A dual or tri-band router allows you to operate your Wi-Fi on 2.4 GHz and 5 GHz. Although two frequencies are theoretically better than a single-band router, you may still have a few issues. In that case, you may be wondering if turning off 5 GHz will improve your Wi-Fi connection.
Turning off 5 GHz can improve your Wi-Fi connection’s coverage because 2.4 GHz has a longer range. However, that can cause slower data speeds. Also, turning off 5 GHz will not improve the Wi-Fi connection if the 2.4 GHz channels have congestion and interference.
Frequency is not the only factor influencing your Wi-Fi connection, although it plays a significant role in determining the data rate or speed and coverage. Also, you have to figure out why your Wi-Fi connection is weak. Read on to know how turning off 5 GHz can (or cannot) improve your Wi-Fi connection, and ways you can improve your Wi-Fi connection.
5 GHz offers much faster data rates at the cost of coverage area. It’s not as effective at sustaining Wi-Fi connections through solid objects or surfaces such as walls. Here’s the coverage area of 2.4 GHz and 5 GHz using the 802.11n standard:
- 2.4 GHz: 250 m or 820 feet (in theory) | 125 m or 410 feet (practical).
- 5 GHz: 140 m or 460 feet (in theory) | 70 m or 230 feet (practical).
It should be noted that the 70 m or 230 feet practical coverage area of 5 GHz can vary based on the types of physical interferences along the way. Thus, 2.4 GHz is your friend if coverage is the only issue.
Turning off 5 GHz will only improve your Wi-Fi connection’s coverage area for those devices that can work on either band. The devices using only 2.4 GHz will not have any enhanced coverage when you turn off 5 GHz.
The moment you turn off 5 GHz, you have to switch all your compatible devices to 2.4 GHz. Therefore, the 2.4 GHz channel you use will be under more stress. Too many devices on 2.4 GHz will impair the available speeds and coverage due to congestion and interference. You must also bear in mind that 2.4 GHz delivers slower speeds.
Of course, you can avoid this by not using the devices compatible with both frequency bands on only 2.4 GHz.
An 802.11n Wi-Fi router can theoretically deliver up to 300 Mbps on 2.4 GHz. But the real-world speed is usually as low as 74 Mbps, maxing out at 150 Mbps. Even if you have a 4-stream router with an advertised claim of delivering 600 Mbps on 2.4 GHz, the actual speed you will get isn’t even half of that.
In contrast, 5 GHz facilitates data rates or speeds of approximately 1,300 Mbps. Even half of that in the real world is more than twice as fast as a 4-stream router using 2.4 GHz and delivering max speed.
In other words, turning off 5 GHz does nothing to the maximum bandwidth or practical data rates of 2.4 GHz. Doing so will not improve your Wi-Fi connection if speed is your primary concern.
Toggling between 2.4 GHz and 5 GHz or turning one off is not an either-or scenario. You may want faster speeds, greater coverage, or both.
Therefore, what you need is a combination of the two bands. You have to make the best use of both these frequencies, especially the channels.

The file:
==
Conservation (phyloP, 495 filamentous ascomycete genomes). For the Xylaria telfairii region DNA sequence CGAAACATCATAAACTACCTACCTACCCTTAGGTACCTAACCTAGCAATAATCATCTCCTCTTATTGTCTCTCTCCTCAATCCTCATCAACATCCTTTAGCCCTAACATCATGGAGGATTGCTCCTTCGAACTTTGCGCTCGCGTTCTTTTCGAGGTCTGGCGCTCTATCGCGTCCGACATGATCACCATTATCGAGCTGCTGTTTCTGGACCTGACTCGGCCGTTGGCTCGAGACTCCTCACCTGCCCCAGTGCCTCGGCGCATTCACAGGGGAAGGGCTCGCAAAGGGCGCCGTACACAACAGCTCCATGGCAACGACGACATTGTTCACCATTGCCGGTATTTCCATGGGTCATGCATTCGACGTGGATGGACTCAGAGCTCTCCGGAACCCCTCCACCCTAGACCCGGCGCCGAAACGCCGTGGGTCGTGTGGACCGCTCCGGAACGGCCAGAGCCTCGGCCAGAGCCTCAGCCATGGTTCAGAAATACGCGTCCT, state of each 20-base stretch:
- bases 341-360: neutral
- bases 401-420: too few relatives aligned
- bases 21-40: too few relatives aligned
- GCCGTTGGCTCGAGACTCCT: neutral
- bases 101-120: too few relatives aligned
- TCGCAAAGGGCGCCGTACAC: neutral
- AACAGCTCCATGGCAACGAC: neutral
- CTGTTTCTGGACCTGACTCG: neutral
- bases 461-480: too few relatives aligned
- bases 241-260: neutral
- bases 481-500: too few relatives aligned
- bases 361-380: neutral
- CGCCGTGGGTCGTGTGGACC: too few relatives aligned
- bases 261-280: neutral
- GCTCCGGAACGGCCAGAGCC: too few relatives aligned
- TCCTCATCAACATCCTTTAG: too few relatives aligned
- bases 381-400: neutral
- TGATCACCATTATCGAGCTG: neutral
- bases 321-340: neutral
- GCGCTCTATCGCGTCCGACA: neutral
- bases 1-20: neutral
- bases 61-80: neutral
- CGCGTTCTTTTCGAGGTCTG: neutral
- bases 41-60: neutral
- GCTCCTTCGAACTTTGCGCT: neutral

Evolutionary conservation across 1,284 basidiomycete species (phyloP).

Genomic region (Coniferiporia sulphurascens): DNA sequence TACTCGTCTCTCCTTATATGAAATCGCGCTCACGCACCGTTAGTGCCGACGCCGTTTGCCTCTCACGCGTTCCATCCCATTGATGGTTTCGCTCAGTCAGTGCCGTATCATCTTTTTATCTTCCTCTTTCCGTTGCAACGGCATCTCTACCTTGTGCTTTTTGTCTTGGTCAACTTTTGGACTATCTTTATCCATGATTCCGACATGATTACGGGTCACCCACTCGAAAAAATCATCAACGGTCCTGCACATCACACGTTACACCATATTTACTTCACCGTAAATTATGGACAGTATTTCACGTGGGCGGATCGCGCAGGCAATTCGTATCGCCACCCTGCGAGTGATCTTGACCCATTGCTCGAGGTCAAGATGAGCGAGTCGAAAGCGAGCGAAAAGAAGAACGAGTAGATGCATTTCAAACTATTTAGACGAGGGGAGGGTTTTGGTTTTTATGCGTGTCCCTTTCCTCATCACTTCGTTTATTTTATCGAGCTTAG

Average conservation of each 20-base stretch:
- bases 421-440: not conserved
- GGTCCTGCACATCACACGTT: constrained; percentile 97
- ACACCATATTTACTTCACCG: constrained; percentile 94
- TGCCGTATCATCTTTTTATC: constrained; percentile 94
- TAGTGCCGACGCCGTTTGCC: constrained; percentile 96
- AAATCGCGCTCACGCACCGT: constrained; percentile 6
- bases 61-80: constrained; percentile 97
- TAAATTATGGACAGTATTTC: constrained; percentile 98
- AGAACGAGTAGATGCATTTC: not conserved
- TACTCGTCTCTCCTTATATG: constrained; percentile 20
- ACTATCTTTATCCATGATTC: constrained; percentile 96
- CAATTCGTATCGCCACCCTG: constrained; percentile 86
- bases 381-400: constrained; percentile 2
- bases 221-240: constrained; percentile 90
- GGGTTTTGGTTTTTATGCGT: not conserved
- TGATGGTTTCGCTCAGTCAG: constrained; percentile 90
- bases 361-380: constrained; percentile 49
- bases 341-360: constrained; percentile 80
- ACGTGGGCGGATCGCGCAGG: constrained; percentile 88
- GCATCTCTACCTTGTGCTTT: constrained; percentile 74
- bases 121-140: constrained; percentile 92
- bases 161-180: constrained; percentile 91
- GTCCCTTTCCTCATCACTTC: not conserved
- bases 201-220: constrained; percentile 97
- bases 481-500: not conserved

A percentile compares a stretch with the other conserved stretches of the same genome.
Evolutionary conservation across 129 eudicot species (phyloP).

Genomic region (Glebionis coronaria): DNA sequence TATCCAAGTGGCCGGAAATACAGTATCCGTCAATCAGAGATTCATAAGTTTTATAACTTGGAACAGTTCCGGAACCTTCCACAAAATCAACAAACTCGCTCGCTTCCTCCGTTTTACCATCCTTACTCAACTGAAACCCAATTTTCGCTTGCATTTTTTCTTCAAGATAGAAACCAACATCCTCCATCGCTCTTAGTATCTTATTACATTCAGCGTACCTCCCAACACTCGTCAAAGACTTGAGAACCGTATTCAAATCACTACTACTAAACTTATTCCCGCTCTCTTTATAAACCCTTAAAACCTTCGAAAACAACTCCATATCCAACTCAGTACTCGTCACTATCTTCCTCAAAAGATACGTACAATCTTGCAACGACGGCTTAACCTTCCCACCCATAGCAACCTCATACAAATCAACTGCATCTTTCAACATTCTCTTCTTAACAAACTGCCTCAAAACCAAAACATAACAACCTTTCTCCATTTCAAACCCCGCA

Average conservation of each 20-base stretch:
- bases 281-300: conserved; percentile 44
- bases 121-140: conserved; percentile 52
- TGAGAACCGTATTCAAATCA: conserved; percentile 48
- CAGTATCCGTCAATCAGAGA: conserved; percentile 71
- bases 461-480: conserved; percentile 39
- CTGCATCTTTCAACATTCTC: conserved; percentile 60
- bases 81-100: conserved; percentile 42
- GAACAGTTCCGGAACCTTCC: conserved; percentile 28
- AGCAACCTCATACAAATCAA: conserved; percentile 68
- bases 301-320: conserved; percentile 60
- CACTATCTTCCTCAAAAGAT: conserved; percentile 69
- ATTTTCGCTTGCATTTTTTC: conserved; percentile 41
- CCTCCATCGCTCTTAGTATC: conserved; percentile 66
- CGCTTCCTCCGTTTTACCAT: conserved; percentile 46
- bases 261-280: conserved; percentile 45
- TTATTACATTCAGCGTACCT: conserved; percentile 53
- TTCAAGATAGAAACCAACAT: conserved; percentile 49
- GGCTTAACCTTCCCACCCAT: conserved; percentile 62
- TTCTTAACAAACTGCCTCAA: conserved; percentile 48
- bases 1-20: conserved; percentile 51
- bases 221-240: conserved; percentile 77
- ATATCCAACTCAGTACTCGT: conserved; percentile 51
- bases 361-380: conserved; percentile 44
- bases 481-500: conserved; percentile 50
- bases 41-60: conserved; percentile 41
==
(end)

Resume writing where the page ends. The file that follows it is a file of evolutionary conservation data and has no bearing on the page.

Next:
Since I’m discussing frequencies in this article, I will limit the tips to your Wi-Fi connection. I am not elaborating on old routers with fewer antennas or short range, issues related to hardware or firmware, bandwidth throttling, and other causes of bad Wi-Fi connection.
Every Wi-Fi frequency band has channels, some of which have overlaps. While consumers and businesses use 2.4 GHz and 5 GHz, there’s also 3.6 GHz, 4.9 GHz, and 6 GHz. The 2.4 GHz band has 14 channels. However, only 11 are available in the United States. Every channel in this band is around 22 MHz wide, each separated by 5 MHz. Thus, there’s a lot of overlap, causing congestion and interference.
Over the years, the 2.4 GHz band has used bandwidths ranging from 20 MHz and 25 MHz to 40 MHz and 80 MHz. There are 11 channels available for 2.4 GHz. Theoretically, channels 1, 6, and 11 have the least interference due to less overlap.
However, you must choose the least congested channel in your house, office, or premises. You can use Wi-Fi channel scanners to decide. Fortunately, many Wi-Fi routers select channels automatically. You can check these settings and change the channel selection based on your problems, assessments, and needs.
Wi-Fi frequencies and signal strength don’t work the same everywhere. Therefore, turning off the 5 GHz band will not neutralize the 2.4 GHz interference caused by various devices. Here are a few common interference issues you’re likely to encounter:
- Common household appliances and tools can interfere with a 2.4 GHz Wi-Fi connection, like microwaves, baby monitors, garage openers, etc.
- The Wi-Fi networks of your neighbors may be using the same channels your connection is on — causing the 2.4 GHz band to be congested in your immediate surroundings.
- Too many devices are connected to the 2.4 GHz frequency.
A straightforward solution is to turn off the unengaged devices, including the phones, laptops, and smart systems you’re not using. This action will significantly improve the 2.4 GHz band more than simply turning off 5 GHz.
Last but not least, consider splitting your Wi-Fi connection. This solution will allow you to have a few devices running on the 5 GHz band, especially the systems near the router that need fast data rates. Even if the 5GHz coverage is limited, it won’t be an issue.
Meanwhile, the devices, appliances, and smart systems requiring greater coverage can continue to use the 2.4 GHz band, which is separate from the 5 GHz frequency. That way, you won’t have devices compatible with both bands congesting your Wi-Fi connection.
Turning off 5 GHz won’t resolve the congestion, interference, and other issues on the 2.4 GHz band of your Wi-Fi connection. The only effect will be greater coverage for the devices compatible with both bands that’ll now switch to the 2.4 GHz frequency at the cost of your overall speed.